Heather Watson has ‘lots of fun’ to reach Wimbledon mixed doubles final

Great Britain's Heather Watson in action during the first round

With shades of Jamie Murray and Jelena Jankovic in 2007, Britain will once again have an interest in the Wimbledon mixed doubles final on Sunday.

There was a carnival feel on No1 Court on Saturday afternoon as Guernsey’s Heather Watson and Henri Kontinen from Finland blew past Oliver Marach and Jelena Ostapenko in their semi-final 7-6, 6-3.

Watson and Kontinen, who had never played together in competition before this tournament, were smiling so much that it was hard to believe that a Wimbledon final was at stake. “I’m pretty happy – OK, very happy,” Watson, 24, said later. “I don’t know what to say, but I’m having so much fun on the court with Henri.”

“It’s been a lot of fun,” Kontinen agreed, “and the results are following.”

Watson met Kontinen through his coach, the British former player Chris Eaton, whose modest claim to fame was reaching the second round at Wimbledon in 2008. She admitted that she had tried to partner up with Kontinen for the French Open this year but her ranking had not been high enough to secure a place in the draw. At Wimbledon, which has more spots available, they made the cut. “God I’m glad we decided to play with each other,” she reflected, with a broad grin.

The progress of Kontinen and Watson to the semi-final had shown a mixture of skill and good fortune. The pair received a bye in the first round, and then won through again in the second round without hitting a ball when Elena Vesnina withdrew to concentrate on her surprise singles run. Next up though was Leander Paes and Martina Hingis, the reigning champions, and Watson and Kontinen showed their mettle in their first match together as they came through in three tight sets.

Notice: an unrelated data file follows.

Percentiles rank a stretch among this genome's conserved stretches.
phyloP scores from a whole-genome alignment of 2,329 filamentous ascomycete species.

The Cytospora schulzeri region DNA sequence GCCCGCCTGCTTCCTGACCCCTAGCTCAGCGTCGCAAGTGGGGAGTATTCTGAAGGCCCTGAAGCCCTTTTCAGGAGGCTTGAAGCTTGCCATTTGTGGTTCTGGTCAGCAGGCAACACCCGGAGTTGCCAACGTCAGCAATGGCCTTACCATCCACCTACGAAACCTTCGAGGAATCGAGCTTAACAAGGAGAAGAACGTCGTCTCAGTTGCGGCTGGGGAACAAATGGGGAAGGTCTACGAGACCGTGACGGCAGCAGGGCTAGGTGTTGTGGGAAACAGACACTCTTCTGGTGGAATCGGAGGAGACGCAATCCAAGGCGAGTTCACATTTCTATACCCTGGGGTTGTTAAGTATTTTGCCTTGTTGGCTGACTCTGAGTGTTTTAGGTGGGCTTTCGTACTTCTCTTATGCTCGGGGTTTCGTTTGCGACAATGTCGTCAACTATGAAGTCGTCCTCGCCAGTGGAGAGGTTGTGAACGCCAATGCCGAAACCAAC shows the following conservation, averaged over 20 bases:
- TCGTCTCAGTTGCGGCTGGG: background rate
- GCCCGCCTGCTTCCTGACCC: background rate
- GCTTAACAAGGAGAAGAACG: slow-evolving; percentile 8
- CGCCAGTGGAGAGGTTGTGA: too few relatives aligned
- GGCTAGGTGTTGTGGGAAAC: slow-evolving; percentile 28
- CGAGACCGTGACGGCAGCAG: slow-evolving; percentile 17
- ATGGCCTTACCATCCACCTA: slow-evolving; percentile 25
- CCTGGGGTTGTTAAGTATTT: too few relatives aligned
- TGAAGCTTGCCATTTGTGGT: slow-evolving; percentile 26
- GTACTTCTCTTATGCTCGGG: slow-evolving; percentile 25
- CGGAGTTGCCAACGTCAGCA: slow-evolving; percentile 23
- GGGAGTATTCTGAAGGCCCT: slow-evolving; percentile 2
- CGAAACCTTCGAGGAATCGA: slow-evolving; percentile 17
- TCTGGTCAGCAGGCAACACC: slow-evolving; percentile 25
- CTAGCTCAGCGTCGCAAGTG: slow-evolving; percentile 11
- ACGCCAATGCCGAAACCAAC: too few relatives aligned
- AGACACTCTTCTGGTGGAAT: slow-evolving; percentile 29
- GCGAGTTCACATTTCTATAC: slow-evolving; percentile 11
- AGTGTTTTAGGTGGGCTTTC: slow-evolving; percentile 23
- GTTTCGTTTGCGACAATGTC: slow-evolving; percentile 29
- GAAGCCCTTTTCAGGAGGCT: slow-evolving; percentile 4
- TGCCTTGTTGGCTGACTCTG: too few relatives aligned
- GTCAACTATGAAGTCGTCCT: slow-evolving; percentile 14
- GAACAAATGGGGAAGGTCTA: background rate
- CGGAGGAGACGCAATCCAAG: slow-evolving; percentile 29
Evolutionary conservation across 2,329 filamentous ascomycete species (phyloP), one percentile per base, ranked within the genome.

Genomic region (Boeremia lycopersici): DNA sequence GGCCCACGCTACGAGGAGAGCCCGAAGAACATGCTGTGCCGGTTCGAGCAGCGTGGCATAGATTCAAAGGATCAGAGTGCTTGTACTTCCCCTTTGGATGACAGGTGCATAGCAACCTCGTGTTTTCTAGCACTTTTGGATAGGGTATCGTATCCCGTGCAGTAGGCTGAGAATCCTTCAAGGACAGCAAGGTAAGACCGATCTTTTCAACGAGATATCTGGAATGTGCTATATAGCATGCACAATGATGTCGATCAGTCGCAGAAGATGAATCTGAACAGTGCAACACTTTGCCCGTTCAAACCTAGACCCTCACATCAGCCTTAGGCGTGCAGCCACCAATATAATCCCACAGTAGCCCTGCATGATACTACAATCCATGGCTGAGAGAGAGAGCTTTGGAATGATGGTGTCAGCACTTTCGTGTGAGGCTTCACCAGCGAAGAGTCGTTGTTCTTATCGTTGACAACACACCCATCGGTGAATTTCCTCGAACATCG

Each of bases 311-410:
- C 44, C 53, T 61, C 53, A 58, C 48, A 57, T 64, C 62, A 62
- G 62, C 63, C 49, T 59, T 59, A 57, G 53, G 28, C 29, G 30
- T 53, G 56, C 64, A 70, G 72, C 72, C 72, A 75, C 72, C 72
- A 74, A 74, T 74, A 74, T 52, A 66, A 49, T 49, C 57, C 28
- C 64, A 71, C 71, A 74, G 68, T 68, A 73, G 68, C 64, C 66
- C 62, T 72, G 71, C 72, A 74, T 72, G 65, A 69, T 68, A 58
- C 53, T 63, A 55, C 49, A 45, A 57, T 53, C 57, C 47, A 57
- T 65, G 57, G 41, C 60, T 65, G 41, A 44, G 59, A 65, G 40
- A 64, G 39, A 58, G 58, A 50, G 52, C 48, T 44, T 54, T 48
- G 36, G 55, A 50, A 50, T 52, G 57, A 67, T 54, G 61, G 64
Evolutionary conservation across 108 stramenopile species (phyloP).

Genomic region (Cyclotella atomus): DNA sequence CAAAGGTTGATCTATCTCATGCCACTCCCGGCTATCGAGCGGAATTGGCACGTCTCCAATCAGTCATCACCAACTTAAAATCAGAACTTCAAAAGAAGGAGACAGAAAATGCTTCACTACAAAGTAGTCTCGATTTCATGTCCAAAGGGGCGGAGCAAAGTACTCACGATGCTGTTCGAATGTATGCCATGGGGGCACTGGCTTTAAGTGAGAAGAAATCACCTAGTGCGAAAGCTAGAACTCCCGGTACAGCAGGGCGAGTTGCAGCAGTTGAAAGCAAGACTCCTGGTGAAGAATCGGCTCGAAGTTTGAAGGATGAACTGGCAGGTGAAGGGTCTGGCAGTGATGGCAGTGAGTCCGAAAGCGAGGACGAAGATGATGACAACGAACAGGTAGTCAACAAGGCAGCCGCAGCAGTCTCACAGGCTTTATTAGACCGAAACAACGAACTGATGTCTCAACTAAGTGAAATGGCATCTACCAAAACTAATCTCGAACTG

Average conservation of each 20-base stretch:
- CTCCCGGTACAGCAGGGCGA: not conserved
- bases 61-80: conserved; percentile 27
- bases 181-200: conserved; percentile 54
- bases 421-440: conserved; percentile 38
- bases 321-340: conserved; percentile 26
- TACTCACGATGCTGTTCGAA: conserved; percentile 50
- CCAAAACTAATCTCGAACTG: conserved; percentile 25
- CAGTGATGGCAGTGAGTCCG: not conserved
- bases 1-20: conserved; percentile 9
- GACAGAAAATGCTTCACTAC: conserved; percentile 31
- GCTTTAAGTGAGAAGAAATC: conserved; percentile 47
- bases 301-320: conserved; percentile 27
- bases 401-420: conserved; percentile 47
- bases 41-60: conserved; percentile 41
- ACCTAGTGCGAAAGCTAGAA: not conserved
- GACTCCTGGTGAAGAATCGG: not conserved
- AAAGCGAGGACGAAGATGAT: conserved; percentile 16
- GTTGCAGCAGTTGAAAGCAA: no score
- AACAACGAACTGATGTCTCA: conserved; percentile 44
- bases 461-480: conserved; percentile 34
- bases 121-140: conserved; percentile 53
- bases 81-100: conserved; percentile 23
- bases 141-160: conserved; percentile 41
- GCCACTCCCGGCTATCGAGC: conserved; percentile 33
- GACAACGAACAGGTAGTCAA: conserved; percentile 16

The semi-final against the Austrian veteran Marach and the 19-year-old Ostapenko, the 2014 Wimbledon junior champion from Latvia, did not begin propitiously. In the opening game Kontinen, a doubles specialist, surrendered his serve meekly with a double fault. They trailed for most of the set until they broke Ostapenko in the eighth game and held on for a tie-break. This was the turning point of the match: from 1-1, Watson and Kontinen won six points on the spin to take a decisive lead.

At this point, the volume of the crowd turned up a notch and Watson and Kontinen really started enjoying themselves. At each change of ends they were animated, laughing. What were they talking about? “Some pretty random stuff: sometimes it’s tactics, sometimes it’s life,” Watson said. When asked if she could be more specific, she demurred: “I don’t know if I can give you examples...”

Watson admitted that she has found the absence of pressure and expectation in the mixed doubles to be pleasantly liberating. She was bitterly disappointed to lose in the first round of the singles, going down 12-10 in the final set against Germany’s Annika Beck. Britain’s No2 singles player was two points away from victory and described the defeat as “one of the worst” she had experienced.

Watson, who has been a victim of Twitter trolls in the past, admitted later that she went on to social media to “punish” herself. There was, disappointingly, plenty of material to scroll through.

What a difference a week makes: now it’s Heather Watson, Wimbledon finalist. “How does that sound?” she said. “Pretty damn cool.”

The next opponents for Watson and Kontinen are the 15th seeds, Colombia’s Robert Farah and Anna-Lena Grönefeld from Germany. They will play on Centre Court on Sunday afternoon directly after the men’s final between Andy Murray and Milos Raonic. Watson only learned this fact in her post-match press conference. “That shows you how prepared we are,” she said, with a giggle.

What about a double success for Britain? “Hopefully it will be a good day for the Brits. A British double is the aim, if you ask me and Andy.”

For now, though, Watson and Kontinen just plan to stay relaxed. “We just go with the flow,” Watson said. “Henri’s a dream to play with, he’s so good. I just have to make that first ball and he does the rest basically. So we’ll keep smiling, having fun. Go about it the same way because it’s working.”

Powered by Guardian.co.ukThis article was written by Tim Lewis at Wimbledon, for The Observer on Saturday 9th July 2016 19.44 Europe/London

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